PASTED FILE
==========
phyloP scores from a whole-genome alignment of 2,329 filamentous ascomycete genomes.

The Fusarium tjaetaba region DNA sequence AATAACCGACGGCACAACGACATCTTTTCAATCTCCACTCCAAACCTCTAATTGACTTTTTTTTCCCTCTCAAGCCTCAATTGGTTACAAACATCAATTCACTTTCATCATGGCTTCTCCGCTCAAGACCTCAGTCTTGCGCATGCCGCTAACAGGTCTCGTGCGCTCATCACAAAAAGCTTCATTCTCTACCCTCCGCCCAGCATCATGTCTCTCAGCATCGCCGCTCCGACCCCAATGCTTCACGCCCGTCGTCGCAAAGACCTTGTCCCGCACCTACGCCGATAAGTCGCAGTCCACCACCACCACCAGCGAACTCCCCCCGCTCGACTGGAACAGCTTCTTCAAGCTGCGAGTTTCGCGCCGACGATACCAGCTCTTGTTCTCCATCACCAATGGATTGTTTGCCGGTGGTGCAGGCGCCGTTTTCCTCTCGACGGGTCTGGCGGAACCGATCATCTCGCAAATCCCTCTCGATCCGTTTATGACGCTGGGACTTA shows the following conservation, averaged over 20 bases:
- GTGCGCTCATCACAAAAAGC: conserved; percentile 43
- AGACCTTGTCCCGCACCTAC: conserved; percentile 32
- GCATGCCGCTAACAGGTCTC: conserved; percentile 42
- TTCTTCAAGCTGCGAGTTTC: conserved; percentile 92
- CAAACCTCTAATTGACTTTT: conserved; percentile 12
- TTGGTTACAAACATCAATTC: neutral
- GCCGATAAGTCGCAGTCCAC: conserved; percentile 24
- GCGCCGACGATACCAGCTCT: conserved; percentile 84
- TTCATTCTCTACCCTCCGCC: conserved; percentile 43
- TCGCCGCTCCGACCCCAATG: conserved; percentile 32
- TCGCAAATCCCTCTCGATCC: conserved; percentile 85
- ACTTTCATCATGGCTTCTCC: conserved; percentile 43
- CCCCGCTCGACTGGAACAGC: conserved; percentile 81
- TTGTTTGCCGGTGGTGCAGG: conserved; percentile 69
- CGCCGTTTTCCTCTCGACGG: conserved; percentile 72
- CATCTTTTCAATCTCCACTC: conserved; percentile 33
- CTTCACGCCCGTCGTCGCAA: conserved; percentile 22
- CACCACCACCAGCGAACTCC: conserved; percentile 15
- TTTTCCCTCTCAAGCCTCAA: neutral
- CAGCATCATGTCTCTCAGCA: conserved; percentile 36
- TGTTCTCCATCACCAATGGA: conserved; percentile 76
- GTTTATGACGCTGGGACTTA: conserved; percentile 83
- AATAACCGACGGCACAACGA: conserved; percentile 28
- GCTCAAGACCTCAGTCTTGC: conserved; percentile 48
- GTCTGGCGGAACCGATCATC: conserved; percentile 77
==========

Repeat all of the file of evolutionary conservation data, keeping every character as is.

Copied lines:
phyloP scores from a whole-genome alignment of 2,329 filamentous ascomycete genomes.

The Fusarium tjaetaba region DNA sequence AATAACCGACGGCACAACGACATCTTTTCAATCTCCACTCCAAACCTCTAATTGACTTTTTTTTCCCTCTCAAGCCTCAATTGGTTACAAACATCAATTCACTTTCATCATGGCTTCTCCGCTCAAGACCTCAGTCTTGCGCATGCCGCTAACAGGTCTCGTGCGCTCATCACAAAAAGCTTCATTCTCTACCCTCCGCCCAGCATCATGTCTCTCAGCATCGCCGCTCCGACCCCAATGCTTCACGCCCGTCGTCGCAAAGACCTTGTCCCGCACCTACGCCGATAAGTCGCAGTCCACCACCACCACCAGCGAACTCCCCCCGCTCGACTGGAACAGCTTCTTCAAGCTGCGAGTTTCGCGCCGACGATACCAGCTCTTGTTCTCCATCACCAATGGATTGTTTGCCGGTGGTGCAGGCGCCGTTTTCCTCTCGACGGGTCTGGCGGAACCGATCATCTCGCAAATCCCTCTCGATCCGTTTATGACGCTGGGACTTA shows the following conservation, averaged over 20 bases:
- GTGCGCTCATCACAAAAAGC: conserved; percentile 43
- AGACCTTGTCCCGCACCTAC: conserved; percentile 32
- GCATGCCGCTAACAGGTCTC: conserved; percentile 42
- TTCTTCAAGCTGCGAGTTTC: conserved; percentile 92
- CAAACCTCTAATTGACTTTT: conserved; percentile 12
- TTGGTTACAAACATCAATTC: neutral
- GCCGATAAGTCGCAGTCCAC: conserved; percentile 24
- GCGCCGACGATACCAGCTCT: conserved; percentile 84
- TTCATTCTCTACCCTCCGCC: conserved; percentile 43
- TCGCCGCTCCGACCCCAATG: conserved; percentile 32
- TCGCAAATCCCTCTCGATCC: conserved; percentile 85
- ACTTTCATCATGGCTTCTCC: conserved; percentile 43
- CCCCGCTCGACTGGAACAGC: conserved; percentile 81
- TTGTTTGCCGGTGGTGCAGG: conserved; percentile 69
- CGCCGTTTTCCTCTCGACGG: conserved; percentile 72
- CATCTTTTCAATCTCCACTC: conserved; percentile 33
- CTTCACGCCCGTCGTCGCAA: conserved; percentile 22
- CACCACCACCAGCGAACTCC: conserved; percentile 15
- TTTTCCCTCTCAAGCCTCAA: neutral
- CAGCATCATGTCTCTCAGCA: conserved; percentile 36
- TGTTCTCCATCACCAATGGA: conserved; percentile 76
- GTTTATGACGCTGGGACTTA: conserved; percentile 83
- AATAACCGACGGCACAACGA: conserved; percentile 28
- GCTCAAGACCTCAGTCTTGC: conserved; percentile 48
- GTCTGGCGGAACCGATCATC: conserved; percentile 77